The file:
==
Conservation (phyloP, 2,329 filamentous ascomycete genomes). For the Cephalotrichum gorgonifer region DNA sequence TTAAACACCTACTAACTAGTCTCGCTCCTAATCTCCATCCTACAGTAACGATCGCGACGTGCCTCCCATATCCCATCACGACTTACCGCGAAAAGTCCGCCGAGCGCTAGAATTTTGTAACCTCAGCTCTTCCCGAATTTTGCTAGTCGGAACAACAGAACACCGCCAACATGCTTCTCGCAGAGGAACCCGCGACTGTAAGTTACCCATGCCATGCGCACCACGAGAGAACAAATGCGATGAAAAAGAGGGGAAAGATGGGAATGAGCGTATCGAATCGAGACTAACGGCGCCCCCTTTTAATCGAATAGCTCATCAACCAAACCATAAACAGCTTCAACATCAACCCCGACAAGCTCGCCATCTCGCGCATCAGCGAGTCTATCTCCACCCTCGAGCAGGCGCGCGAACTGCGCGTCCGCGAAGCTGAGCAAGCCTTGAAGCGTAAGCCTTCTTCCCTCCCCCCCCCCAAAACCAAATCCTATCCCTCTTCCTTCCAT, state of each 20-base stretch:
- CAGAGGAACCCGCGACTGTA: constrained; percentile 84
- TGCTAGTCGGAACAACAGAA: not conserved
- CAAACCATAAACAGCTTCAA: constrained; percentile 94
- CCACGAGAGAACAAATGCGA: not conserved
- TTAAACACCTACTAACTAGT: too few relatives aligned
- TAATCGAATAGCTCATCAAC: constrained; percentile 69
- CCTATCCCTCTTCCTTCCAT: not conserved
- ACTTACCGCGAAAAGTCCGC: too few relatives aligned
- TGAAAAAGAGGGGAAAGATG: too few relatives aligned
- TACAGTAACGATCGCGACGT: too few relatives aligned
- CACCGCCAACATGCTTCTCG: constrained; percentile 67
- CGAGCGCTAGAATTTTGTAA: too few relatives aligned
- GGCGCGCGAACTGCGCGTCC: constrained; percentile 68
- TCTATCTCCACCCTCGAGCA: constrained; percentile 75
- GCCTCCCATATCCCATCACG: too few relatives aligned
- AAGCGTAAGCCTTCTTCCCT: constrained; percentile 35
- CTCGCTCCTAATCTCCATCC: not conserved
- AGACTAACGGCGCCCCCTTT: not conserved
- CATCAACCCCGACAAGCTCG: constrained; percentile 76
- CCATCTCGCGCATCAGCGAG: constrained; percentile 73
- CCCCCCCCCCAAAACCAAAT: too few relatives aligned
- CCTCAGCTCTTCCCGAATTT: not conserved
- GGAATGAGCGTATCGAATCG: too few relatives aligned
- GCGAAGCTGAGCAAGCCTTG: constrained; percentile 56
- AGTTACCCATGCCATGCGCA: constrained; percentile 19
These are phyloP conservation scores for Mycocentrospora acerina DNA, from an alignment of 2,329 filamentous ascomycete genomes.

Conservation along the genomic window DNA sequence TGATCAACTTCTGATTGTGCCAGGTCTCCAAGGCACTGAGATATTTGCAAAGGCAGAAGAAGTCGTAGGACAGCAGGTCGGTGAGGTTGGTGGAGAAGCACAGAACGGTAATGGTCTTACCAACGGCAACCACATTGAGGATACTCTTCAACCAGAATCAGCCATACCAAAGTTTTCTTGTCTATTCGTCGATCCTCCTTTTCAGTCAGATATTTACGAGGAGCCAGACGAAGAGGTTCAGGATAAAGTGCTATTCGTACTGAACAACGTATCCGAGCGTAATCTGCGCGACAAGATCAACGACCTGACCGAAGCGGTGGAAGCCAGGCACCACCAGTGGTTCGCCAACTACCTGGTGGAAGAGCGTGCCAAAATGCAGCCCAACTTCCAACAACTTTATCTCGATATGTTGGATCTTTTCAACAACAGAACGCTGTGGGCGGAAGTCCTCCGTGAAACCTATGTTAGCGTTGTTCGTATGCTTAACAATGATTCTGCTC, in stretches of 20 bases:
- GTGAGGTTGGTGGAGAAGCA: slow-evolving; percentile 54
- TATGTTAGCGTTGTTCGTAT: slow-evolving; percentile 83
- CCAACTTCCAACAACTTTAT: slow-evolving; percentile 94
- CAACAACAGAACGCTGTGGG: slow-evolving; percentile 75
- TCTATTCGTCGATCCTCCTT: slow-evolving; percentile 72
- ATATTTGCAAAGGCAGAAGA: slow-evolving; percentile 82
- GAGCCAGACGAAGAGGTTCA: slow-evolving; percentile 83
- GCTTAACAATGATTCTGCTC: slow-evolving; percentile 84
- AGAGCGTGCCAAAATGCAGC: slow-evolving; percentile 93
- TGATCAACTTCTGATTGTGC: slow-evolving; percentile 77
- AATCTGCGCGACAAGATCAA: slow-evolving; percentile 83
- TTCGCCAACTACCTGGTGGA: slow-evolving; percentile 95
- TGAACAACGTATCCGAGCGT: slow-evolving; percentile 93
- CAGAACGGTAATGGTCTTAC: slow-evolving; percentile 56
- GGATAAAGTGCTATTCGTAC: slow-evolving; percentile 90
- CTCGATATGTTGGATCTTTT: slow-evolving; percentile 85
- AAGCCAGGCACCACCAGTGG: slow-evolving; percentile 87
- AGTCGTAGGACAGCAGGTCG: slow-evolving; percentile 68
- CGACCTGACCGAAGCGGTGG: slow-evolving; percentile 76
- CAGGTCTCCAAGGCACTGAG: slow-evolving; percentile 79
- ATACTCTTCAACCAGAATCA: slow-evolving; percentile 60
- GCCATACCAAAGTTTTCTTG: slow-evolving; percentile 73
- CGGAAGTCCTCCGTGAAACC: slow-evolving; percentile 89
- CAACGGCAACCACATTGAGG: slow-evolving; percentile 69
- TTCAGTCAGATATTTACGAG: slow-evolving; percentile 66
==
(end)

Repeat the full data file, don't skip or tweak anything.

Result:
Conservation (phyloP, 2,329 filamentous ascomycete genomes). For the Cephalotrichum gorgonifer region DNA sequence TTAAACACCTACTAACTAGTCTCGCTCCTAATCTCCATCCTACAGTAACGATCGCGACGTGCCTCCCATATCCCATCACGACTTACCGCGAAAAGTCCGCCGAGCGCTAGAATTTTGTAACCTCAGCTCTTCCCGAATTTTGCTAGTCGGAACAACAGAACACCGCCAACATGCTTCTCGCAGAGGAACCCGCGACTGTAAGTTACCCATGCCATGCGCACCACGAGAGAACAAATGCGATGAAAAAGAGGGGAAAGATGGGAATGAGCGTATCGAATCGAGACTAACGGCGCCCCCTTTTAATCGAATAGCTCATCAACCAAACCATAAACAGCTTCAACATCAACCCCGACAAGCTCGCCATCTCGCGCATCAGCGAGTCTATCTCCACCCTCGAGCAGGCGCGCGAACTGCGCGTCCGCGAAGCTGAGCAAGCCTTGAAGCGTAAGCCTTCTTCCCTCCCCCCCCCCAAAACCAAATCCTATCCCTCTTCCTTCCAT, state of each 20-base stretch:
- CAGAGGAACCCGCGACTGTA: constrained; percentile 84
- TGCTAGTCGGAACAACAGAA: not conserved
- CAAACCATAAACAGCTTCAA: constrained; percentile 94
- CCACGAGAGAACAAATGCGA: not conserved
- TTAAACACCTACTAACTAGT: too few relatives aligned
- TAATCGAATAGCTCATCAAC: constrained; percentile 69
- CCTATCCCTCTTCCTTCCAT: not conserved
- ACTTACCGCGAAAAGTCCGC: too few relatives aligned
- TGAAAAAGAGGGGAAAGATG: too few relatives aligned
- TACAGTAACGATCGCGACGT: too few relatives aligned
- CACCGCCAACATGCTTCTCG: constrained; percentile 67
- CGAGCGCTAGAATTTTGTAA: too few relatives aligned
- GGCGCGCGAACTGCGCGTCC: constrained; percentile 68
- TCTATCTCCACCCTCGAGCA: constrained; percentile 75
- GCCTCCCATATCCCATCACG: too few relatives aligned
- AAGCGTAAGCCTTCTTCCCT: constrained; percentile 35
- CTCGCTCCTAATCTCCATCC: not conserved
- AGACTAACGGCGCCCCCTTT: not conserved
- CATCAACCCCGACAAGCTCG: constrained; percentile 76
- CCATCTCGCGCATCAGCGAG: constrained; percentile 73
- CCCCCCCCCCAAAACCAAAT: too few relatives aligned
- CCTCAGCTCTTCCCGAATTT: not conserved
- GGAATGAGCGTATCGAATCG: too few relatives aligned
- GCGAAGCTGAGCAAGCCTTG: constrained; percentile 56
- AGTTACCCATGCCATGCGCA: constrained; percentile 19
These are phyloP conservation scores for Mycocentrospora acerina DNA, from an alignment of 2,329 filamentous ascomycete genomes.

Conservation along the genomic window DNA sequence TGATCAACTTCTGATTGTGCCAGGTCTCCAAGGCACTGAGATATTTGCAAAGGCAGAAGAAGTCGTAGGACAGCAGGTCGGTGAGGTTGGTGGAGAAGCACAGAACGGTAATGGTCTTACCAACGGCAACCACATTGAGGATACTCTTCAACCAGAATCAGCCATACCAAAGTTTTCTTGTCTATTCGTCGATCCTCCTTTTCAGTCAGATATTTACGAGGAGCCAGACGAAGAGGTTCAGGATAAAGTGCTATTCGTACTGAACAACGTATCCGAGCGTAATCTGCGCGACAAGATCAACGACCTGACCGAAGCGGTGGAAGCCAGGCACCACCAGTGGTTCGCCAACTACCTGGTGGAAGAGCGTGCCAAAATGCAGCCCAACTTCCAACAACTTTATCTCGATATGTTGGATCTTTTCAACAACAGAACGCTGTGGGCGGAAGTCCTCCGTGAAACCTATGTTAGCGTTGTTCGTATGCTTAACAATGATTCTGCTC, in stretches of 20 bases:
- GTGAGGTTGGTGGAGAAGCA: slow-evolving; percentile 54
- TATGTTAGCGTTGTTCGTAT: slow-evolving; percentile 83
- CCAACTTCCAACAACTTTAT: slow-evolving; percentile 94
- CAACAACAGAACGCTGTGGG: slow-evolving; percentile 75
- TCTATTCGTCGATCCTCCTT: slow-evolving; percentile 72
- ATATTTGCAAAGGCAGAAGA: slow-evolving; percentile 82
- GAGCCAGACGAAGAGGTTCA: slow-evolving; percentile 83
- GCTTAACAATGATTCTGCTC: slow-evolving; percentile 84
- AGAGCGTGCCAAAATGCAGC: slow-evolving; percentile 93
- TGATCAACTTCTGATTGTGC: slow-evolving; percentile 77
- AATCTGCGCGACAAGATCAA: slow-evolving; percentile 83
- TTCGCCAACTACCTGGTGGA: slow-evolving; percentile 95
- TGAACAACGTATCCGAGCGT: slow-evolving; percentile 93
- CAGAACGGTAATGGTCTTAC: slow-evolving; percentile 56
- GGATAAAGTGCTATTCGTAC: slow-evolving; percentile 90
- CTCGATATGTTGGATCTTTT: slow-evolving; percentile 85
- AAGCCAGGCACCACCAGTGG: slow-evolving; percentile 87
- AGTCGTAGGACAGCAGGTCG: slow-evolving; percentile 68
- CGACCTGACCGAAGCGGTGG: slow-evolving; percentile 76
- CAGGTCTCCAAGGCACTGAG: slow-evolving; percentile 79
- ATACTCTTCAACCAGAATCA: slow-evolving; percentile 60
- GCCATACCAAAGTTTTCTTG: slow-evolving; percentile 73
- CGGAAGTCCTCCGTGAAACC: slow-evolving; percentile 89
- CAACGGCAACCACATTGAGG: slow-evolving; percentile 69
- TTCAGTCAGATATTTACGAG: slow-evolving; percentile 66